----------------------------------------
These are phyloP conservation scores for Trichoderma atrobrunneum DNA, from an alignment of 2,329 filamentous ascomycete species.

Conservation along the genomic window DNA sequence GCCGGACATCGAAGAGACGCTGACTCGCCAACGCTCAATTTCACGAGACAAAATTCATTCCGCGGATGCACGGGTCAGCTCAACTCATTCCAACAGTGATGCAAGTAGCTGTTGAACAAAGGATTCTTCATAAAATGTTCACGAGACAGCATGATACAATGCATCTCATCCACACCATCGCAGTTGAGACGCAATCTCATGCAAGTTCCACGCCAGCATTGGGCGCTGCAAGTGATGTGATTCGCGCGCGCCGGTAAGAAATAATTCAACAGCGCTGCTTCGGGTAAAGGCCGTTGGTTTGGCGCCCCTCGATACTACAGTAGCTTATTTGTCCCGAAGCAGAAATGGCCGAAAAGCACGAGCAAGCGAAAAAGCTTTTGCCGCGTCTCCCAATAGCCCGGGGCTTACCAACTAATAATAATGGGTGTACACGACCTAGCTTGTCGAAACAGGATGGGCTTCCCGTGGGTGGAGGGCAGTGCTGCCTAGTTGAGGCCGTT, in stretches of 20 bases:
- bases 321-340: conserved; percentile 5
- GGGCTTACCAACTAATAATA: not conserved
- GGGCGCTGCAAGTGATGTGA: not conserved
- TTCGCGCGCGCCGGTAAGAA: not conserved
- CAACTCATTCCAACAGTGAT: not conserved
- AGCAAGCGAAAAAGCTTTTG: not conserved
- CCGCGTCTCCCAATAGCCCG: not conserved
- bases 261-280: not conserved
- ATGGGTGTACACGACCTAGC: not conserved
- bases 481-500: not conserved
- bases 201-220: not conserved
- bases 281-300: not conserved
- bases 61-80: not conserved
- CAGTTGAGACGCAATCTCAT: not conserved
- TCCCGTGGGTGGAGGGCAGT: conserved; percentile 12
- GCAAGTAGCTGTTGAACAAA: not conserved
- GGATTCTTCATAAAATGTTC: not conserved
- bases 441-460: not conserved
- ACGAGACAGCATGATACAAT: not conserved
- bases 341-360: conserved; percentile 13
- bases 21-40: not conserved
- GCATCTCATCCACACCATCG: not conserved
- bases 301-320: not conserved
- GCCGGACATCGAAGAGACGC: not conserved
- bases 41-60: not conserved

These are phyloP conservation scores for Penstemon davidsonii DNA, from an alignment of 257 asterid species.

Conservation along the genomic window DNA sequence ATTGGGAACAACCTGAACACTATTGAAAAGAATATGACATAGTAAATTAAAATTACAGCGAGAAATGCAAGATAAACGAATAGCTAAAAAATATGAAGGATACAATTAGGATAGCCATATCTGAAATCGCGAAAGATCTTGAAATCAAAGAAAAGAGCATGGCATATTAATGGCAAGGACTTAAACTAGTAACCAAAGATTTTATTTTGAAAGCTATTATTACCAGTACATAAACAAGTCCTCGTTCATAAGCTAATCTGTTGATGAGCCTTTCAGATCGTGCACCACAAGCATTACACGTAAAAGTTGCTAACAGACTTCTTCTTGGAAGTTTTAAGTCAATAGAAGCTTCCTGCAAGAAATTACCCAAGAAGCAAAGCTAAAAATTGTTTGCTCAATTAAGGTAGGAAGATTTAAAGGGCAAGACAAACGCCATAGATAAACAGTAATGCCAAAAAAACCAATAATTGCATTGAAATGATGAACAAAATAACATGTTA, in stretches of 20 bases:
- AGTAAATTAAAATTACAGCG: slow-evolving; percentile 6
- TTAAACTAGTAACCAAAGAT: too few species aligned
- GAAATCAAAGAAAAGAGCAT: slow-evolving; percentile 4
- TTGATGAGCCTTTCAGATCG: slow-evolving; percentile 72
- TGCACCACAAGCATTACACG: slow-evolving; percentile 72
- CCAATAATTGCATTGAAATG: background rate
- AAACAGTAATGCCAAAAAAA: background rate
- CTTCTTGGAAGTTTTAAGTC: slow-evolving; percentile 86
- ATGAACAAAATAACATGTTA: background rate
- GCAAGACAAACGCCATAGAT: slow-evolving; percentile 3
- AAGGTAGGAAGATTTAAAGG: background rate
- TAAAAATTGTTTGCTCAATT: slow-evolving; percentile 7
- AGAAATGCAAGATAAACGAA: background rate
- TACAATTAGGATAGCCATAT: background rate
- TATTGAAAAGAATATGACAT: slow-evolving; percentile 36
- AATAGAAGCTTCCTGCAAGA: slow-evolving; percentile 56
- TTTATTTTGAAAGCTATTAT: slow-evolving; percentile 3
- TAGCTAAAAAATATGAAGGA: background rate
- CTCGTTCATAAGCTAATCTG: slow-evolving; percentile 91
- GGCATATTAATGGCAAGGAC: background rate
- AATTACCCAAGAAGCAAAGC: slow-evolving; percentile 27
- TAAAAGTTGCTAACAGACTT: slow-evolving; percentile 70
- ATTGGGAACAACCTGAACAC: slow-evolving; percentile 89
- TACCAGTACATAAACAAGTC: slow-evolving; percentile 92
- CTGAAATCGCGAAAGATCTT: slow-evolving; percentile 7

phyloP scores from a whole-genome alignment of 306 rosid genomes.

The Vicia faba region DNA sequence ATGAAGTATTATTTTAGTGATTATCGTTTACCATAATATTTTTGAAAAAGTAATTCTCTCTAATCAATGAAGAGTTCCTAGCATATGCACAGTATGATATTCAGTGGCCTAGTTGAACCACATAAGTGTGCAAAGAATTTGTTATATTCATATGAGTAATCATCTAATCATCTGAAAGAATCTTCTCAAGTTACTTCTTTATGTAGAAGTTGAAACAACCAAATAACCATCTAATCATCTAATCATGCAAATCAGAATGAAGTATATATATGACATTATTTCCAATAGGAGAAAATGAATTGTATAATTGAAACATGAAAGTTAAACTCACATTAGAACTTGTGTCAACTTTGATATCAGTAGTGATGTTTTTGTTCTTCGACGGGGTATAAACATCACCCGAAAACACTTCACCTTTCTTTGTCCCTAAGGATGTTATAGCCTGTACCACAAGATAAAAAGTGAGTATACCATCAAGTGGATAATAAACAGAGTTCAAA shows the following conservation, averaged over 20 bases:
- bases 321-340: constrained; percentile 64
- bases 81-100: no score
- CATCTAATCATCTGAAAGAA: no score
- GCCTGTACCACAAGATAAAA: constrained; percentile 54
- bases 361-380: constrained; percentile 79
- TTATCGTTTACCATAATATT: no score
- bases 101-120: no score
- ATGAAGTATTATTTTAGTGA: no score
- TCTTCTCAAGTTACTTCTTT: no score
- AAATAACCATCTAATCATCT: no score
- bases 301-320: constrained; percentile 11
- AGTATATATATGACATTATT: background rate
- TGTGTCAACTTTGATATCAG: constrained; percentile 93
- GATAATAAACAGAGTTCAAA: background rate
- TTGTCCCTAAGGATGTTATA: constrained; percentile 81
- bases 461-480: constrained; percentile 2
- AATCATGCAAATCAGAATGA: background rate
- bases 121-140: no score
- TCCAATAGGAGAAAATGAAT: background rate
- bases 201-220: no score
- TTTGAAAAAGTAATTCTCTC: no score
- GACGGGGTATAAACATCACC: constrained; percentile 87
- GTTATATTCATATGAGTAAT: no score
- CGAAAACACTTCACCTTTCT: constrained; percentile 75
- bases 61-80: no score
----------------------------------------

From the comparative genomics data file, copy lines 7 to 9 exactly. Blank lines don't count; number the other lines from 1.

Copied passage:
- CAACTCATTCCAACAGTGAT: not conserved
- AGCAAGCGAAAAAGCTTTTG: not conserved
- CCGCGTCTCCCAATAGCCCG: not conserved